A group of students have stepped up to help create an gallery event for their fellow students to show their work at school and in the community. They are passionate about sharing their ideas and opinions and we are excited to help them make it possible!

In preparation of their curriculum that is beginning in May we’re bringing them workshops of various mediums. Starting with Collage this week, we invited students to piece together images and words to create a message they are passionate about.

 

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It was exhilarating to watch students approach the art table with apprehension and self doubt and leave the table with a fully assembled piece confronting real social issues. Each student posted their work in the hallway with a statement explaining what they wished to communicate through this medium.

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A hallway passerby will notice powerful social issues being challenged with powerful images, such as ageism, racism paired with sexism, environmentalism, our dependency on technology and much more. The images are chilling and moving.

 

It was a honor to be in a room with such bold thinkers and daring risk takers!

More Pictures will be posted soon. Stay in Touch!

 

Thank you,

Jaala Smith

 

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Summer All-Access Showcase Preview!

From the Storage Studio to your media viewing devices…Arts Corps Glee Club member Yasmine gives a preview of performances to come at this Friday’s All-Access Showcase!

From the Storage Studio to your media viewing devices…Arts Corps Glee Club member Yasmine gives a preview of performances to come at this Friday’s All-Access Showcase!

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Bring on the Funk…Power of Words at the Northwest African American Museum

This blog was written by guest contributor Stephanie Johnson-Toliver, Program Director of the Northwest African American Museum’s Dr. Carver Gayton Youth Curator Program (pictured below second from the right).  Daemond Arrindell and Arts Corps are totally hip in the opinion of the Northwest African American Museum 2012 Youth Curators…count me in too.  The Dr. Carver Gayton Youth […]

This blog was written by guest contributor Stephanie Johnson-Toliver, Program Director of the Northwest African American Museum’s Dr. Carver Gayton Youth Curator Program (pictured below second from the right).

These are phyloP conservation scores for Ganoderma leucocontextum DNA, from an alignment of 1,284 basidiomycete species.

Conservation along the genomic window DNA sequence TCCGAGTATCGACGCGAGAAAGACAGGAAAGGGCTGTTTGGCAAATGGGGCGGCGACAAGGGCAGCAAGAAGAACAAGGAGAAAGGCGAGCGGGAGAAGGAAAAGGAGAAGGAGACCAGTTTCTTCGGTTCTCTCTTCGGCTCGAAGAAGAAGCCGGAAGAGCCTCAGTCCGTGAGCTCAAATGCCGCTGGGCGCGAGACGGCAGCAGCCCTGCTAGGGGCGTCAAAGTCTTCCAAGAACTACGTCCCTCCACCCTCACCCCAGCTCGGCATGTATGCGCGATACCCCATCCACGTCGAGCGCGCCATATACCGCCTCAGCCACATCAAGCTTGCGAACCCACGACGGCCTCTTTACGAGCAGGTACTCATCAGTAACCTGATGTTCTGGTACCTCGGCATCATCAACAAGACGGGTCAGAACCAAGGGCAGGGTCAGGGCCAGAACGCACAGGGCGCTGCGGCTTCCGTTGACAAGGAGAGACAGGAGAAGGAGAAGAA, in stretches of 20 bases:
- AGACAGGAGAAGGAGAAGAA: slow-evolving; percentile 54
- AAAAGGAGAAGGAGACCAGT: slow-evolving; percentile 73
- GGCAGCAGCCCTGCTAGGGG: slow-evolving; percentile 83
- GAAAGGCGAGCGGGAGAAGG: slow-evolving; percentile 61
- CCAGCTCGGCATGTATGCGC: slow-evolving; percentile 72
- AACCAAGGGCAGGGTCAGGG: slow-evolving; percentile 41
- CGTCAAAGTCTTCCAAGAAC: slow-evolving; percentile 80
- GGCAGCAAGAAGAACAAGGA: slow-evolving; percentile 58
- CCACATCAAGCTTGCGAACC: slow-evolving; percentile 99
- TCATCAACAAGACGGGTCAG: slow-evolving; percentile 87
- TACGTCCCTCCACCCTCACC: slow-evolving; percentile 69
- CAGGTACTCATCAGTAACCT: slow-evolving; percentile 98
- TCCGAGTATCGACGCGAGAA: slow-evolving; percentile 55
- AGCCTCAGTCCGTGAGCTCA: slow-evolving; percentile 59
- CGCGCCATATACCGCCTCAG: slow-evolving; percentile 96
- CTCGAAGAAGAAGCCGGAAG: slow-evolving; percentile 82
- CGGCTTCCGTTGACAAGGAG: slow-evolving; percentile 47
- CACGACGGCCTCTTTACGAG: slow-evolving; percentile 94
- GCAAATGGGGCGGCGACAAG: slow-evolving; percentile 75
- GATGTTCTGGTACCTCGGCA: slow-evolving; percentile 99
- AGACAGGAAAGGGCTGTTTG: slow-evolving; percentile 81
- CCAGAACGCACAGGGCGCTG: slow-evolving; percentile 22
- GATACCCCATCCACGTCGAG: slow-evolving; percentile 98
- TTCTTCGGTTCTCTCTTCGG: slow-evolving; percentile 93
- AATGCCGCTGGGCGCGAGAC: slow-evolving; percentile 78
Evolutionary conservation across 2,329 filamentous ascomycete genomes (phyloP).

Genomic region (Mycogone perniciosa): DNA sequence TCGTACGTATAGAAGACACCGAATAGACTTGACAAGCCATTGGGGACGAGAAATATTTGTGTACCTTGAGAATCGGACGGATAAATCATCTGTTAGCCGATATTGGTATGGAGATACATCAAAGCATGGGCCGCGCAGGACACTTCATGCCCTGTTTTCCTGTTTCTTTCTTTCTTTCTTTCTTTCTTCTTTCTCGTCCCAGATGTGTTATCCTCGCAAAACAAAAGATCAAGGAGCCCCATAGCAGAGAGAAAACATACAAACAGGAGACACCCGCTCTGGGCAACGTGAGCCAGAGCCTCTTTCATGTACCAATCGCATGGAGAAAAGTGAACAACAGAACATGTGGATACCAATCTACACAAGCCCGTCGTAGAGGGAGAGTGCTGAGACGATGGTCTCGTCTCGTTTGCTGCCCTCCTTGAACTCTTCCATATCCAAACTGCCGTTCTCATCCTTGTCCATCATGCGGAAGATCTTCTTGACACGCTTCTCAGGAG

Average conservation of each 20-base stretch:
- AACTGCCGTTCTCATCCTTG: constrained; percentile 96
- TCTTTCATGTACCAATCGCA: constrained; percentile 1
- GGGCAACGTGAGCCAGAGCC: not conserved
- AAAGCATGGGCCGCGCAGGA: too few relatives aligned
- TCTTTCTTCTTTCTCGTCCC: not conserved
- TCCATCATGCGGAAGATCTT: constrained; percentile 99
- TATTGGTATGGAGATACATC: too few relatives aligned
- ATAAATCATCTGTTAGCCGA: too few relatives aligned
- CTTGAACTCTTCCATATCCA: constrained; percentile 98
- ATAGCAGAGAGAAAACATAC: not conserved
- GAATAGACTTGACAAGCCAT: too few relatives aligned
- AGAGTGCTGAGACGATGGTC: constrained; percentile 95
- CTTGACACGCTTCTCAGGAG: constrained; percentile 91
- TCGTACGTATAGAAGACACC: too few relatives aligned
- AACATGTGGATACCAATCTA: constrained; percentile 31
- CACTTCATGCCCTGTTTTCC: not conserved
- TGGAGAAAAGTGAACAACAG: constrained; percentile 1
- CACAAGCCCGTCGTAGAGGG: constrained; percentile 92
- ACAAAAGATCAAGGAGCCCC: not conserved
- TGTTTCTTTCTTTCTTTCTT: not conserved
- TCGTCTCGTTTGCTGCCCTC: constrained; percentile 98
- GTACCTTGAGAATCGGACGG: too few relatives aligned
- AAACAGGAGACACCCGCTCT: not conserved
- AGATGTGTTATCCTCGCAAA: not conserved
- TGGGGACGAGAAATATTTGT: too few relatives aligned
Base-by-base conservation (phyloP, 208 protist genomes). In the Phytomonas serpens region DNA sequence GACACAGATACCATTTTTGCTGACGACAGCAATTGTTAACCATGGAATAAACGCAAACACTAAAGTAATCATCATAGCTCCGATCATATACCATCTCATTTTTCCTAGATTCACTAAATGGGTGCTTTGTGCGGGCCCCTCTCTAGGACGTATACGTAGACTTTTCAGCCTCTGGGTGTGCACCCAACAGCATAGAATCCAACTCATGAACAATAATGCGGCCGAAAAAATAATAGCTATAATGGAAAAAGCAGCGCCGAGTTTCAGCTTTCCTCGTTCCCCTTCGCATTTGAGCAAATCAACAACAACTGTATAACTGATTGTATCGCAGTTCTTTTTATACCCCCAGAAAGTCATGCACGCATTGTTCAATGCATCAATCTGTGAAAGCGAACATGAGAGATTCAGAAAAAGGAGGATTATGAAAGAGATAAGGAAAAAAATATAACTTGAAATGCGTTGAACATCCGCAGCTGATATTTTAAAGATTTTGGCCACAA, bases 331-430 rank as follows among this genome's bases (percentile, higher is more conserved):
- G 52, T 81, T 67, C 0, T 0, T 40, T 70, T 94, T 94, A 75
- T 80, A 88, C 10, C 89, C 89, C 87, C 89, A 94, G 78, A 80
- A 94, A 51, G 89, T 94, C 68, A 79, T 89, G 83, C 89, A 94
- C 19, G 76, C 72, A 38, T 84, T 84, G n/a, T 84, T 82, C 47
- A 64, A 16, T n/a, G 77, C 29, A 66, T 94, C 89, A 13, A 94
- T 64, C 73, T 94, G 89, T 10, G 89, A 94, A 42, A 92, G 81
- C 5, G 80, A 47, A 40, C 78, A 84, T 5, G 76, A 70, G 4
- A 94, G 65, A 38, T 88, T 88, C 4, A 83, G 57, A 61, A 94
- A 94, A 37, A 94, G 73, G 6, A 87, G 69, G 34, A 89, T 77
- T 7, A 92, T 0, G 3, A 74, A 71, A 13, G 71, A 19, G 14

Daemond Arrindell and Arts Corps are totally hip in the opinion of the Northwest African American Museum 2012 Youth Curators…count me in too.  The Dr. Carver Gayton Youth Curator Program at NAAM is a community outreach program targeting teens age 14-18yrs old.  Teens join a team for twelve 2-hour sessions to explore museum philosophy and develop their creative abilities as they complete a themed project that coincides with a current gallery exhibition.

The 2012 project and exhibition, First Impressions – Inner Expressions was all about self-awareness and articulating the discoveries. Daemond led the Youth Curators in a series of exercises, inspired by the exhibition Xenobia Bailey: The Aesthetics of Funk.  Throughout this process, creative writing skills and individual expression evolved into the power of spoken words…heartfelt, questioning, passionate and humorous…all encouraged by Daemond.


The Youth Curators presented their exhibition and poetry to a full house on April 7th.  In the crowd was Kathleen Flenniken, WA State Poet Laureate, who called their poetry “gold”.  Kathleen supports young poets and has already posted two of the poems to her blog, The Far Field with more to follow.  Youth In Focus, captured photo portraits of each Youth Curator for the gallery exhibition, thank you Sherry Loeser with student photographers, Duyen and Jennifer.

You can check out this fabulous exhibit that attributes much of the success to Daemond with support of Arts Corps; I look forward to a long and lasting friendship with both.  The First Impressions – Inner Expressions exhibition is on view through Summer, 2012. Visit the NAAM website for hours and events (www.naamnw.org).

A huge thanks to all at Arts Corps…your fan for life,

Stephanie

 

Stephanie Johnson-Toliver, Program Director

NAAM Dr. Carver Gayton Youth Curator Program

 

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Make some cents!

Find some cents, will ya? Literally. Like, on the sidewalk or in a couch.  We found 80 cents hiding at the office.  See: The physical Arts Corps office space donated!  And now, you can too!  So, here’s the challenge- 1) Go digging for change wherever it’s free to be harvested. 2) Snap a pic and post […]

Find some cents, will ya? Literally. Like, on the sidewalk or in a couch.  We found 80 cents hiding at the office.  See:

The physical Arts Corps office space donated!  And now, you can too!  So, here’s the challenge-

1) Go digging for change wherever it’s free to be harvested.

2) Snap a pic and post on our FB page the picture, the amount, and where you found it.

3) Drop by the office and add your cents to our cents so we can make a bunch of cents!

We are launching the Make Cents campaign to raise funds for Youth Speaks Seattle to send the Youth Slam Team to the Brave New Voices International Poetry Slam & Festival.  If your more comfortable paying with plastic, click to link to our online campaign.

Every cent adds up to hella cents.  So go and MAKE SOME CENTS already!